Monday, April 8, 2019

Effects of Socioeconomic Status on DNA

       A new finding from researchers at the Northwestern Laboratory for Human Biology Research suggests that the stress of living at a lower socioeconomic status (SES) actually impacts one's genes. Thomas McDade, the principal investigator for this study, explained that lower SES correlates to differences in DNA methylation, a process which leads certain genes to be turned on or off. This concept is supported by our understanding that lower education and income levels often lead to an increased risk of contracting infectious diseases, developing cancer, heart disease and diabetes. Therefore it is a major public health concern, that people of lower SES may face changes to up to 10% of the genes in their genome due to DNA methylation that is different from the normal conditions, or that of a person who didn't face similar challenges.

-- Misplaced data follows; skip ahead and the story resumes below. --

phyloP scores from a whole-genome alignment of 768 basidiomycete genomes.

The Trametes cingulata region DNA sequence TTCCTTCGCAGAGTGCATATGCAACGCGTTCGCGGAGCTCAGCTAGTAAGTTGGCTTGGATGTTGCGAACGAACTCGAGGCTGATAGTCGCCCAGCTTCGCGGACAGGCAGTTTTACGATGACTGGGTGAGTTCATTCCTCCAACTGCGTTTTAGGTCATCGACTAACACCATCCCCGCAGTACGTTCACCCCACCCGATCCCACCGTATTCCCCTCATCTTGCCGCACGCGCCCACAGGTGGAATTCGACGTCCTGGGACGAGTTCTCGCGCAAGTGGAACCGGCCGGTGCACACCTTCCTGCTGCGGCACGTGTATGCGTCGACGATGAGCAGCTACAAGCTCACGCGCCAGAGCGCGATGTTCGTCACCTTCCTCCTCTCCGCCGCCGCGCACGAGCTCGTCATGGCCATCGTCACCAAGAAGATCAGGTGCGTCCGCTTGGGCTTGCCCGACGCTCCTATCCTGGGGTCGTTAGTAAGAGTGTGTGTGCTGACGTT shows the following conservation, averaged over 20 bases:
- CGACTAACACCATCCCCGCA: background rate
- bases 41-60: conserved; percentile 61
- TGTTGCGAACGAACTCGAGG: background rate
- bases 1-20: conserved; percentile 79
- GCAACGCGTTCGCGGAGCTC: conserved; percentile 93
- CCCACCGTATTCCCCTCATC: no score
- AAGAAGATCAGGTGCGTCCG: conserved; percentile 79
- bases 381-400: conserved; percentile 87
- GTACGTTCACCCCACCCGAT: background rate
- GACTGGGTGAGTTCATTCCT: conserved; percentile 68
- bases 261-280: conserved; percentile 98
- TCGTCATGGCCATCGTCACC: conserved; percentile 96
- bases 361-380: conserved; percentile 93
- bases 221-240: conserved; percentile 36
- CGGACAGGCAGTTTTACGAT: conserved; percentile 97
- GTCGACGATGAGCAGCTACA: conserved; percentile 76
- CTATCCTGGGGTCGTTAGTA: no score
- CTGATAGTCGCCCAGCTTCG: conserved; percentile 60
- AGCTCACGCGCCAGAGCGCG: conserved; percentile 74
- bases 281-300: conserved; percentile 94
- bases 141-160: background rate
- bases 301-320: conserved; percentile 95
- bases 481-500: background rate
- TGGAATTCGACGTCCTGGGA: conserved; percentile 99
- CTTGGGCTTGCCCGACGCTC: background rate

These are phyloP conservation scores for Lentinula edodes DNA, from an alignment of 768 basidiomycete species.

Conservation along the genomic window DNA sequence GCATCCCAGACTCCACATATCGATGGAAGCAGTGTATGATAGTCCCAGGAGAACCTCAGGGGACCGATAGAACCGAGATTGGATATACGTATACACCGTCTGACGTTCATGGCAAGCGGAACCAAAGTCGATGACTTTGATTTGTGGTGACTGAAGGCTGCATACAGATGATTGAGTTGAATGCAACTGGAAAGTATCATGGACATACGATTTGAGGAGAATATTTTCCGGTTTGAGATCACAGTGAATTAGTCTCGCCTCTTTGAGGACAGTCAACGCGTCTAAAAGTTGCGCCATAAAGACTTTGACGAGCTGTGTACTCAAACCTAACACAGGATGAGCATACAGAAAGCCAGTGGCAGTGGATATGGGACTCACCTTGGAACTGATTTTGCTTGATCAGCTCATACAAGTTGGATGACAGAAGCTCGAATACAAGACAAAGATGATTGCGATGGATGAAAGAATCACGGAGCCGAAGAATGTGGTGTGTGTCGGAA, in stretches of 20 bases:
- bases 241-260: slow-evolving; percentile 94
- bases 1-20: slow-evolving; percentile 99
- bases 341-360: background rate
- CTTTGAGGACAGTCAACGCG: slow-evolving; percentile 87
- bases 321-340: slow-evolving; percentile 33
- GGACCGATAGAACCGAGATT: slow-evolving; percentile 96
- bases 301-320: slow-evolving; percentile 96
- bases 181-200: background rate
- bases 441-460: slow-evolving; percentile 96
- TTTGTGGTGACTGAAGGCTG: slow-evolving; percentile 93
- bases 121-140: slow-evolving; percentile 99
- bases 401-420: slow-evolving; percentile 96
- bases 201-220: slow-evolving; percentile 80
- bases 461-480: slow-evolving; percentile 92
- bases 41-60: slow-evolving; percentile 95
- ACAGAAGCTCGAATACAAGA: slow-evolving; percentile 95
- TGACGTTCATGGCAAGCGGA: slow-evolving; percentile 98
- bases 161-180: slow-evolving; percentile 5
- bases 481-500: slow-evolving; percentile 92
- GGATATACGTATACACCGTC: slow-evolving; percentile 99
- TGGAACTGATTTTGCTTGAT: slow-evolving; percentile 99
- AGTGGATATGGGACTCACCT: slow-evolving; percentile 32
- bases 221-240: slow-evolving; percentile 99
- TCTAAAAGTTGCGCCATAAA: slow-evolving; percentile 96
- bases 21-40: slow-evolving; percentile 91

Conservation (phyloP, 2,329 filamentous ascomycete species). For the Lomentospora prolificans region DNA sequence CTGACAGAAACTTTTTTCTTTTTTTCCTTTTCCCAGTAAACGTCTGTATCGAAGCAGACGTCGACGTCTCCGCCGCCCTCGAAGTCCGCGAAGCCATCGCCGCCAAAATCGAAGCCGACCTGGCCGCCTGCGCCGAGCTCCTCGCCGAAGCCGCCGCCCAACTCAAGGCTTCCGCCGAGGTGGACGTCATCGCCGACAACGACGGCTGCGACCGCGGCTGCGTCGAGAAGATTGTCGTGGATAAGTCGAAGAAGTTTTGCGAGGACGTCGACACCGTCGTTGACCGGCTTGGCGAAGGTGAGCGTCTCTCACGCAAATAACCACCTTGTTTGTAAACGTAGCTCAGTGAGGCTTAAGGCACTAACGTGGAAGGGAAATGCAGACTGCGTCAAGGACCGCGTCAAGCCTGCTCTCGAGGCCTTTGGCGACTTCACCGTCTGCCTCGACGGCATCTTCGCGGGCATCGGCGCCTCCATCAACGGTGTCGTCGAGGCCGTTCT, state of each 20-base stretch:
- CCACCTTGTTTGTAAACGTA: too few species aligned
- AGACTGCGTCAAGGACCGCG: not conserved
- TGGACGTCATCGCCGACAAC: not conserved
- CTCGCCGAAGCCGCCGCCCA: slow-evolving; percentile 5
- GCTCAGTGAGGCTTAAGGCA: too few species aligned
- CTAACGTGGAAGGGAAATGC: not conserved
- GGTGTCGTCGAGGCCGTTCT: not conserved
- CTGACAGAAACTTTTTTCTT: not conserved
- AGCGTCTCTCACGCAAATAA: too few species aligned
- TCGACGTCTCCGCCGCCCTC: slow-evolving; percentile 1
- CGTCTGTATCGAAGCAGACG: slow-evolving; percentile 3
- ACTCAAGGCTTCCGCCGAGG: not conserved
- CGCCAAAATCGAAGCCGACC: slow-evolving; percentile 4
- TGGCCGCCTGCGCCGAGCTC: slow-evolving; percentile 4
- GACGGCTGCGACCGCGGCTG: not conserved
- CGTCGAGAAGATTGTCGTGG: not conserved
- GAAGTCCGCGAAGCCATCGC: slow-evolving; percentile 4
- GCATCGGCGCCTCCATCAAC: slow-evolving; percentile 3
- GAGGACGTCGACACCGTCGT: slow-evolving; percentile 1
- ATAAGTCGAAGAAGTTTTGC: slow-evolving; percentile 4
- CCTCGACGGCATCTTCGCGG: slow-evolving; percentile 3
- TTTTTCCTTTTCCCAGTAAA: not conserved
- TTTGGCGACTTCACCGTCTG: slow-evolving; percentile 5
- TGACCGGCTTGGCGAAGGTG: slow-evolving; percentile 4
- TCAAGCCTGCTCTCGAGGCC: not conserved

This is an important area of study, as the understanding of how something such as income and chronic stress could result in physical changes and mutations in one's body. Although further study is required to determine the exact effects of different SES, there is a basic understanding that the genes which are most affected have functions related to the development of skeletal and nervous systems. In addition, related studies are continually being done to confirm that childhood poverty as well as adult stress impact genes which affect our immune function. 

Image result for mutated dna

1 comment:

  1. I knew that challenges and stress could affect a person's physical well-being, but I did not know that it could actually alter their genes. When people are under a lot of stress, they tend to have digestive issues and they tend to get sick a lot. I think this study could provide beneficial information if more studies were performed. I would be interested in seeing how much stress a person could handle before their genes start to "change" and how different people are able to handle the stress. It would be interesting to see more background information on how stress turns into changes in the genome. The answers to these questions could possibly provide answers to how we can help those who are struggling.